What is MS? Watch this video to learn more.
Recently, I’ve been thrilled to see that Serracor-NK is a recommended alternative treatment for Multiple Sclerosis. It’s also compatible with most drugs, so another great solution if you have MS and are on CRAB drugs, antibiotics, or steroids. Because I take Serracor-NK and know how well it works for me, I imagine that it would also work well for MS. There are lots of theories out there that MS and RA are actualy closely related. Whatever the case, any treatment that works for MS is a miracle.
Watch an MS relapse to better understand this disease.
“In MS, the myelin protective sheath that covers the nerve cells is broken down by immune complexes that are embedded in it. Serracor-NK,Serrra RX80 and other proteolytic enzymes break down the destructive immune complexes and can dramatically reduce MS symptoms. While regeneration of damaged tissue is not possible, regular supplementation with enzymes has been documented to halt the progress of degeneration associated with most stages of MS.”-biomediclabs.
Reversing MS, is it possible? Research shows new hope!
Hopefully soon we will find real solutions for our medical issues. Until that day comes, I hope that you will join in the research, theories and recommendations that myself and many other people provide. I will always mention, I am no doctor and this is all solely my opinion, but I do hope that this site helps you! Hugs and thanks, -Sarah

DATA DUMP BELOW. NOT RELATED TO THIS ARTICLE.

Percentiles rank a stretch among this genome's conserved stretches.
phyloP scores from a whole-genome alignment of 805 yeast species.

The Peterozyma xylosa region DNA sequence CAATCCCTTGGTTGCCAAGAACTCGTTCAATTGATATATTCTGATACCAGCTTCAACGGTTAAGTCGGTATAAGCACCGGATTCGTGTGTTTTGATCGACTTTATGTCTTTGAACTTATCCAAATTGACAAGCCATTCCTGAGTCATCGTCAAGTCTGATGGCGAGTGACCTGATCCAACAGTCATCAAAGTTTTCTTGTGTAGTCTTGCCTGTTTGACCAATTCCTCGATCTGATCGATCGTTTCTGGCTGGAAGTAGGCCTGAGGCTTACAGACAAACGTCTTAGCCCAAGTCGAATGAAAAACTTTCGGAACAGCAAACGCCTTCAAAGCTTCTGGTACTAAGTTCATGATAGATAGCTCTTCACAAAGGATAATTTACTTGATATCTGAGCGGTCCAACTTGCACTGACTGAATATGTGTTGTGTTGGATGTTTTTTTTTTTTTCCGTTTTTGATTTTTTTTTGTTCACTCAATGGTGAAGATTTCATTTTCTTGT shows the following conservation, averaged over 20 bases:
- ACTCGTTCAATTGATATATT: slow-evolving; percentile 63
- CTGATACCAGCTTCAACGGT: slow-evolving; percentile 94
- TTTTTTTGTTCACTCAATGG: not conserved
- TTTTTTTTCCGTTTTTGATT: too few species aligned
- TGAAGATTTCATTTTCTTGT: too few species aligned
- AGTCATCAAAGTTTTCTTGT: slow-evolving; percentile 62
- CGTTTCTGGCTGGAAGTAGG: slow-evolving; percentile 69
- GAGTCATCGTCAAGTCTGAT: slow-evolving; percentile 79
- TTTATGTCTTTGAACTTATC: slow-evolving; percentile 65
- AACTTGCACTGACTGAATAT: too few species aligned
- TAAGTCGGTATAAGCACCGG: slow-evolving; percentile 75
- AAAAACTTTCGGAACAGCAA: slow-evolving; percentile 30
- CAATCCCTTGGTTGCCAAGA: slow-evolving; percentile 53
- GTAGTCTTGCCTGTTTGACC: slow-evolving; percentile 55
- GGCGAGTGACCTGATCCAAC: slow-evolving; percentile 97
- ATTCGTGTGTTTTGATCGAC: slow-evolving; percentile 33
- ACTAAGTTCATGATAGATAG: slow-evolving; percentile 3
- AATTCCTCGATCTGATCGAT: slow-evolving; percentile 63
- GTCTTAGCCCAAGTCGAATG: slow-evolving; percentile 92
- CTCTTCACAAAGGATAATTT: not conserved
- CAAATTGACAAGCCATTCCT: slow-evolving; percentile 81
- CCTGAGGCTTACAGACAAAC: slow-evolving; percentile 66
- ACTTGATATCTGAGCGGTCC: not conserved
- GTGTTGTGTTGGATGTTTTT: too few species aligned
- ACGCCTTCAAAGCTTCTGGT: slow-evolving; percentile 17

Filed under: Parkinson's, Rheumatoid Arthritis, Multiple Sclerosis, Pulmonary Fibrosis, Alternative Medications and Solutions, Personal Stories, Alternative Treatments | Tagged: health, medicine, Rheumatoid Arthritis, natural remedies, inflammation, research, illness, Multiple Sclerosis, Parkinson's, supplements, Low Dose Naltrexone, Daily Strength, pain, alternative solutions, doctors, disease, supplement, medications, diarrhea, fatigue, muscle and joint pain, depression, autoimmune diseases, Prednisone, diseases, alternative medications, extreme fatigue, medicines, toxins, RA, support group, remission, side effects, doctor, autoimmune disease, inflammatory disorders, natural alternatives, extreme tiredness, steroids, Serracor-NK, weakness, alternative treatments, alternative treatments for herpes, alernative options for multiple sclerosis, low dose naltrexone for multiple sclerosis, removing scar tissue in multiple sclerosis, coenzyme Q10 for ALS and Parkinson's, alternative treatments for Parkinson's, Serracor-NK for multiple sclerosis, Serra-RX for multiple sclerosis, Serracor-NK for Pulmonary Fibroisis, Serra-RX for Pulmonary Fibrosis, Low Dose Naltrexone for autoimmune diseases, LDN for autoimmune diseases, LDN for rheumatoid arthritis, LDN for MS, CoQ10 for PD, CoQ10 for ALS, optic neuritis, CRAB drugs, antibiotic therapy, mood swings, mood changes, mood swings in MS, slurred speach, trouble swallowing, smasms, skin pain, muscle pain, muscle twitches, incontinence, constipation, IBS, Crohn's, Celiac Disease, urinary frequency, UTI's, water retention, bloating, restless leg syndrome | Leave a Comment »